To point out a minor problem in most of these critiques, the author’s opinion is Anti-Affirmative Action, Anti-Bake sale. She states it in the last paragraph pretty clearly.

    However, most people already noticed the problem with your argument, that discriminatory or not, the bake-sale proved a point, no matter how much opponents of it heap onto it words like “Controversy”, “racist”, and “Discriminatory”.

  2. berkeley sibling
    berkeley sibling says:

    “If the people are so offended about the race — and gender-based pricing, shouldn’t they also be offended when the Legislature does essentially the same thing for college admissions?”

    I think that quote sums it up quite well. Although i agree that cupcakes and education are not anywhere near the same thing, it is merely stating a point and drawing a comparison. The pricing on the food wasn’t to discriminate it was to draw a correlation and make a statement. No one was forced to purchase anything, it was their choice.

    and i agree with the post above…. if all forms of discrimination should be condemned, then why is affirmative action okay?

  3. Chris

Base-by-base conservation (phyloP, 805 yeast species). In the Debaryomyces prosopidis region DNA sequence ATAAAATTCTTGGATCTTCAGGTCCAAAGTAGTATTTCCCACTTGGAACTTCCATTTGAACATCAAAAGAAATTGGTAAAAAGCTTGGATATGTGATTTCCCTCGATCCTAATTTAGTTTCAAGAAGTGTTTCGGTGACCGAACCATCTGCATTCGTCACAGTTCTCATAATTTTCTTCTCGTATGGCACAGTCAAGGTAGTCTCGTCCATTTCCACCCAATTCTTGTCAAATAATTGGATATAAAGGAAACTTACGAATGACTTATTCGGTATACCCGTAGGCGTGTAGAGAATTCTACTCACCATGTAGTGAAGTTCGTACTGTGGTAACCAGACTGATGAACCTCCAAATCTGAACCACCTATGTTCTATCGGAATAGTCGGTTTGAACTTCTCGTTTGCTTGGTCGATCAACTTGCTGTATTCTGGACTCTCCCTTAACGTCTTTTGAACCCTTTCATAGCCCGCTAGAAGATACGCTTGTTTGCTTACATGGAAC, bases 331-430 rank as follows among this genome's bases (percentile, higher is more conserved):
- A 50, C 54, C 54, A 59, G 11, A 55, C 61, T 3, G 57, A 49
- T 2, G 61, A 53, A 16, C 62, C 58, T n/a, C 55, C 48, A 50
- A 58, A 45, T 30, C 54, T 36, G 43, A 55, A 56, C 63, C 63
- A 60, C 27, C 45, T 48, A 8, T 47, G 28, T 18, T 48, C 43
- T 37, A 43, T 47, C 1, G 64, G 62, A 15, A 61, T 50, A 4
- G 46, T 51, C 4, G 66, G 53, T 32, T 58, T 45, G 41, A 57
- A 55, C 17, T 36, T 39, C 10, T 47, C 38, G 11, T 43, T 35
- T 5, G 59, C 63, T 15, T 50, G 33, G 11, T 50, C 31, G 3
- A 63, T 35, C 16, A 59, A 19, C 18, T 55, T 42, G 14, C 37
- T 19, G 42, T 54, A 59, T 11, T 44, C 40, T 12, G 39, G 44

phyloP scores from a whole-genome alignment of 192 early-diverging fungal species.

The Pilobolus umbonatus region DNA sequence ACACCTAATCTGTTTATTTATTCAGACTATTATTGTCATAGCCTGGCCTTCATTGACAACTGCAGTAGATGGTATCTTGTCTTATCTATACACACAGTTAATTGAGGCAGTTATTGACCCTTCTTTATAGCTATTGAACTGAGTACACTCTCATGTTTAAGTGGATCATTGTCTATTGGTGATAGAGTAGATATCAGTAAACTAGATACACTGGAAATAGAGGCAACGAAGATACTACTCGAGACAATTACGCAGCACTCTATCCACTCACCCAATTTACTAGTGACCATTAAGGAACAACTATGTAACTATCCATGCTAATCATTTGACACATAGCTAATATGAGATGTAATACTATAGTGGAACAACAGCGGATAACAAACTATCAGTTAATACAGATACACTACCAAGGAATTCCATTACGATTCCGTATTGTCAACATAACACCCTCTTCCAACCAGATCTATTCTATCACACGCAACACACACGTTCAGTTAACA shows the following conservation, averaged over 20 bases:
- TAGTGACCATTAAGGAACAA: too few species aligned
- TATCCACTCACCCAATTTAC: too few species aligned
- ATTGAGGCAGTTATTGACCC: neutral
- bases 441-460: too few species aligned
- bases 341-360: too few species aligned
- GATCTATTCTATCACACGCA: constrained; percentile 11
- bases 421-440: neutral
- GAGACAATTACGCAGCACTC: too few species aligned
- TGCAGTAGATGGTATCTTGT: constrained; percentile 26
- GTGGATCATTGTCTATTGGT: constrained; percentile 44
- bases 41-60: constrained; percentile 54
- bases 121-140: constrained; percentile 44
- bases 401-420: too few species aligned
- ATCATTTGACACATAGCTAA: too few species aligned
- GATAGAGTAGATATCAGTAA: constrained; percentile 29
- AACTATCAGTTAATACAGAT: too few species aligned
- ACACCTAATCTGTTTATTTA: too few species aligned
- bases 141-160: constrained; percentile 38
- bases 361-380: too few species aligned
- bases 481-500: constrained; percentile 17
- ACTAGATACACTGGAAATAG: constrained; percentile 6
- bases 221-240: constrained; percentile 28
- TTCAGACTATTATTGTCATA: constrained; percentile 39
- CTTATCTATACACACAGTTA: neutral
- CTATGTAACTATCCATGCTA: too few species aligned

Chris says:

    So how is it that selling cupcakes with different prices based on race and gender is horrifying and terrible and offensive, while giving people an advantage (sometimes substantial) in college admissions based on race and gender is totally fine?

    I honestly don’t understand this. In this very article, you say *exactly* what the College Republicans are: that discrimination based on race and gender is a *bad* thing. And yet this seems to just sort of bounce off your forehead.

    The point of the bake sale: discrimination is bad.
    The point of the people up in arms over the bake sale: discrimination is bad*.

    *except when done in favor of certain protected classes.

    And there’s the rub. That little asterisk. The College Republicans put a spotlight on it. And people in favor of it, rather than offering any cogent argument to support their position, started screeching to the heavens that they were offended that this double standard had been exposed. They did not engage with the argument presented by the College Republicans. Instead, they (and this article) try to ignore it, simply declaring it horribly offensive and thus unworthy of being taken seriously.

  4. Seriously
    Seriously says:

    The bake sale was a success based on its intention to raise awareness and spur dialogue. Mellissa, as an English major, you of all people should understand the value of an analogy. And who told you that creating controversy is a bad thing? On the contrary, it often generates action one way or another. We may not agree on the outcome, but that’s OK. The last time I checked, the First Amendment to the US Constitution is still in place.

  5. Merry
    Merry says:

    Really? Any sort of discrimination should be condemned?

    Like the admissions policies?


    I think this was a brilliant success in pointing out the astonishing hypocrisy of leftists.